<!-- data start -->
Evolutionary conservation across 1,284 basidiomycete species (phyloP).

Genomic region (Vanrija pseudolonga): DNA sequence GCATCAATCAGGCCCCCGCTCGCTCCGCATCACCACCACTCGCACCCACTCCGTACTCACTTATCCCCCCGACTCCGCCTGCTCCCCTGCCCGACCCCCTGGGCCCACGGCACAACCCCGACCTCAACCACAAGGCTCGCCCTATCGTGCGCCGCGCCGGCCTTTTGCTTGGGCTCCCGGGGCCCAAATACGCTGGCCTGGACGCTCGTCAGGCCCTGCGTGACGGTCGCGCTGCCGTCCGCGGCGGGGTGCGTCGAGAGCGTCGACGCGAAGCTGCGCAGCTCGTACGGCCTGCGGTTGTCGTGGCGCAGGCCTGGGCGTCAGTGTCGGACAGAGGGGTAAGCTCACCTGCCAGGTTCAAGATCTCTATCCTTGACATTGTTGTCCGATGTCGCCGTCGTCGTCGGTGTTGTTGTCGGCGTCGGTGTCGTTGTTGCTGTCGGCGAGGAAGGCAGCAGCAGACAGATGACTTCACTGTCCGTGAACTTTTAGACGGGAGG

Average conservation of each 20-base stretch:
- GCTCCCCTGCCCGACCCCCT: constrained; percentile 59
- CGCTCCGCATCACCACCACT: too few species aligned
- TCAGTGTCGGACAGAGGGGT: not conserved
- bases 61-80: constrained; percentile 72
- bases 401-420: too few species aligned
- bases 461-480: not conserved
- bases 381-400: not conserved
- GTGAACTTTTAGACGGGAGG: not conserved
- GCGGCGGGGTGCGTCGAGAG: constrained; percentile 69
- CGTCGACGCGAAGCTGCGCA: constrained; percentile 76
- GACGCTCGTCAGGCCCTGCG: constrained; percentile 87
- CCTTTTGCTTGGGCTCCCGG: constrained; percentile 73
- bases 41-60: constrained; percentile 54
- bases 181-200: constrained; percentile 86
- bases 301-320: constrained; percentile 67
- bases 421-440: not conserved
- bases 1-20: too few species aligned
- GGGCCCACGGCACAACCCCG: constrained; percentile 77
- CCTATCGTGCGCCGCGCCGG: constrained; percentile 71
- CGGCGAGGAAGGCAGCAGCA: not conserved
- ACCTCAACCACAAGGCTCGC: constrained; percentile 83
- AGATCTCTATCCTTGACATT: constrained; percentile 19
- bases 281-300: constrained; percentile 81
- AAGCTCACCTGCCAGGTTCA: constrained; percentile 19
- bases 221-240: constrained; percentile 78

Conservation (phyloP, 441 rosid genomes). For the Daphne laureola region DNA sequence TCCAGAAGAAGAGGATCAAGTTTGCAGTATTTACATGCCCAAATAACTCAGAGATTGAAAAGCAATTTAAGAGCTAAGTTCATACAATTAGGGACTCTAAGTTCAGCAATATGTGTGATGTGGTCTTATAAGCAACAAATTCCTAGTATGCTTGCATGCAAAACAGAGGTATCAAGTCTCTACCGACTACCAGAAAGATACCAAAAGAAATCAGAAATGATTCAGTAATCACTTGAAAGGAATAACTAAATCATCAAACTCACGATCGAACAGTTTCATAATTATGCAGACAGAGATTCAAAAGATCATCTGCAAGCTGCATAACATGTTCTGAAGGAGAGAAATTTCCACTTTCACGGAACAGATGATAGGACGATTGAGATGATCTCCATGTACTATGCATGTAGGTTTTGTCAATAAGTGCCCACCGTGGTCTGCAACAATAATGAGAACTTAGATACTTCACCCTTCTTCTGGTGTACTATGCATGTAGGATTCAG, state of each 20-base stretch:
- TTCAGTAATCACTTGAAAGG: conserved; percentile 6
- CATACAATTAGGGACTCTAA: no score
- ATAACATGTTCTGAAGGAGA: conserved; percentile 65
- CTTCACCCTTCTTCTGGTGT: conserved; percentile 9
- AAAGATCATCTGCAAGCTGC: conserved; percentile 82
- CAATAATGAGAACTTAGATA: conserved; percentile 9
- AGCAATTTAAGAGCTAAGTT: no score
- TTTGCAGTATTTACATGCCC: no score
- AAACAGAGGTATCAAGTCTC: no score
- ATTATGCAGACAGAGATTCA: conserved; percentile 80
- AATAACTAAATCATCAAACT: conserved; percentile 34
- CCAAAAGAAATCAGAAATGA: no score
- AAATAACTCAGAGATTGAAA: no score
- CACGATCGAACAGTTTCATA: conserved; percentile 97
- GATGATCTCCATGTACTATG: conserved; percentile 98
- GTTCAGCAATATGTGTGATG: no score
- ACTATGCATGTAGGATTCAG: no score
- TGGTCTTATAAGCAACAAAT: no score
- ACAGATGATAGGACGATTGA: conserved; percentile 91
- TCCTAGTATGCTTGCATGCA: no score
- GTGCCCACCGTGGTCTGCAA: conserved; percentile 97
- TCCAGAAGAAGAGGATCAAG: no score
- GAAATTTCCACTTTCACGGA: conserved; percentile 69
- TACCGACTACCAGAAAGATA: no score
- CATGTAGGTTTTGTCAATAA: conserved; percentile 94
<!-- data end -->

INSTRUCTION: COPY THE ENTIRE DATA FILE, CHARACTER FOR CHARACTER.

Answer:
Evolutionary conservation across 1,284 basidiomycete species (phyloP).

Genomic region (Vanrija pseudolonga): DNA sequence GCATCAATCAGGCCCCCGCTCGCTCCGCATCACCACCACTCGCACCCACTCCGTACTCACTTATCCCCCCGACTCCGCCTGCTCCCCTGCCCGACCCCCTGGGCCCACGGCACAACCCCGACCTCAACCACAAGGCTCGCCCTATCGTGCGCCGCGCCGGCCTTTTGCTTGGGCTCCCGGGGCCCAAATACGCTGGCCTGGACGCTCGTCAGGCCCTGCGTGACGGTCGCGCTGCCGTCCGCGGCGGGGTGCGTCGAGAGCGTCGACGCGAAGCTGCGCAGCTCGTACGGCCTGCGGTTGTCGTGGCGCAGGCCTGGGCGTCAGTGTCGGACAGAGGGGTAAGCTCACCTGCCAGGTTCAAGATCTCTATCCTTGACATTGTTGTCCGATGTCGCCGTCGTCGTCGGTGTTGTTGTCGGCGTCGGTGTCGTTGTTGCTGTCGGCGAGGAAGGCAGCAGCAGACAGATGACTTCACTGTCCGTGAACTTTTAGACGGGAGG

Average conservation of each 20-base stretch:
- GCTCCCCTGCCCGACCCCCT: constrained; percentile 59
- CGCTCCGCATCACCACCACT: too few species aligned
- TCAGTGTCGGACAGAGGGGT: not conserved
- bases 61-80: constrained; percentile 72
- bases 401-420: too few species aligned
- bases 461-480: not conserved
- bases 381-400: not conserved
- GTGAACTTTTAGACGGGAGG: not conserved
- GCGGCGGGGTGCGTCGAGAG: constrained; percentile 69
- CGTCGACGCGAAGCTGCGCA: constrained; percentile 76
- GACGCTCGTCAGGCCCTGCG: constrained; percentile 87
- CCTTTTGCTTGGGCTCCCGG: constrained; percentile 73
- bases 41-60: constrained; percentile 54
- bases 181-200: constrained; percentile 86
- bases 301-320: constrained; percentile 67
- bases 421-440: not conserved
- bases 1-20: too few species aligned
- GGGCCCACGGCACAACCCCG: constrained; percentile 77
- CCTATCGTGCGCCGCGCCGG: constrained; percentile 71
- CGGCGAGGAAGGCAGCAGCA: not conserved
- ACCTCAACCACAAGGCTCGC: constrained; percentile 83
- AGATCTCTATCCTTGACATT: constrained; percentile 19
- bases 281-300: constrained; percentile 81
- AAGCTCACCTGCCAGGTTCA: constrained; percentile 19
- bases 221-240: constrained; percentile 78

Conservation (phyloP, 441 rosid genomes). For the Daphne laureola region DNA sequence TCCAGAAGAAGAGGATCAAGTTTGCAGTATTTACATGCCCAAATAACTCAGAGATTGAAAAGCAATTTAAGAGCTAAGTTCATACAATTAGGGACTCTAAGTTCAGCAATATGTGTGATGTGGTCTTATAAGCAACAAATTCCTAGTATGCTTGCATGCAAAACAGAGGTATCAAGTCTCTACCGACTACCAGAAAGATACCAAAAGAAATCAGAAATGATTCAGTAATCACTTGAAAGGAATAACTAAATCATCAAACTCACGATCGAACAGTTTCATAATTATGCAGACAGAGATTCAAAAGATCATCTGCAAGCTGCATAACATGTTCTGAAGGAGAGAAATTTCCACTTTCACGGAACAGATGATAGGACGATTGAGATGATCTCCATGTACTATGCATGTAGGTTTTGTCAATAAGTGCCCACCGTGGTCTGCAACAATAATGAGAACTTAGATACTTCACCCTTCTTCTGGTGTACTATGCATGTAGGATTCAG, state of each 20-base stretch:
- TTCAGTAATCACTTGAAAGG: conserved; percentile 6
- CATACAATTAGGGACTCTAA: no score
- ATAACATGTTCTGAAGGAGA: conserved; percentile 65
- CTTCACCCTTCTTCTGGTGT: conserved; percentile 9
- AAAGATCATCTGCAAGCTGC: conserved; percentile 82
- CAATAATGAGAACTTAGATA: conserved; percentile 9
- AGCAATTTAAGAGCTAAGTT: no score
- TTTGCAGTATTTACATGCCC: no score
- AAACAGAGGTATCAAGTCTC: no score
- ATTATGCAGACAGAGATTCA: conserved; percentile 80
- AATAACTAAATCATCAAACT: conserved; percentile 34
- CCAAAAGAAATCAGAAATGA: no score
- AAATAACTCAGAGATTGAAA: no score
- CACGATCGAACAGTTTCATA: conserved; percentile 97
- GATGATCTCCATGTACTATG: conserved; percentile 98
- GTTCAGCAATATGTGTGATG: no score
- ACTATGCATGTAGGATTCAG: no score
- TGGTCTTATAAGCAACAAAT: no score
- ACAGATGATAGGACGATTGA: conserved; percentile 91
- TCCTAGTATGCTTGCATGCA: no score
- GTGCCCACCGTGGTCTGCAA: conserved; percentile 97
- TCCAGAAGAAGAGGATCAAG: no score
- GAAATTTCCACTTTCACGGA: conserved; percentile 69
- TACCGACTACCAGAAAGATA: no score
- CATGTAGGTTTTGTCAATAA: conserved; percentile 94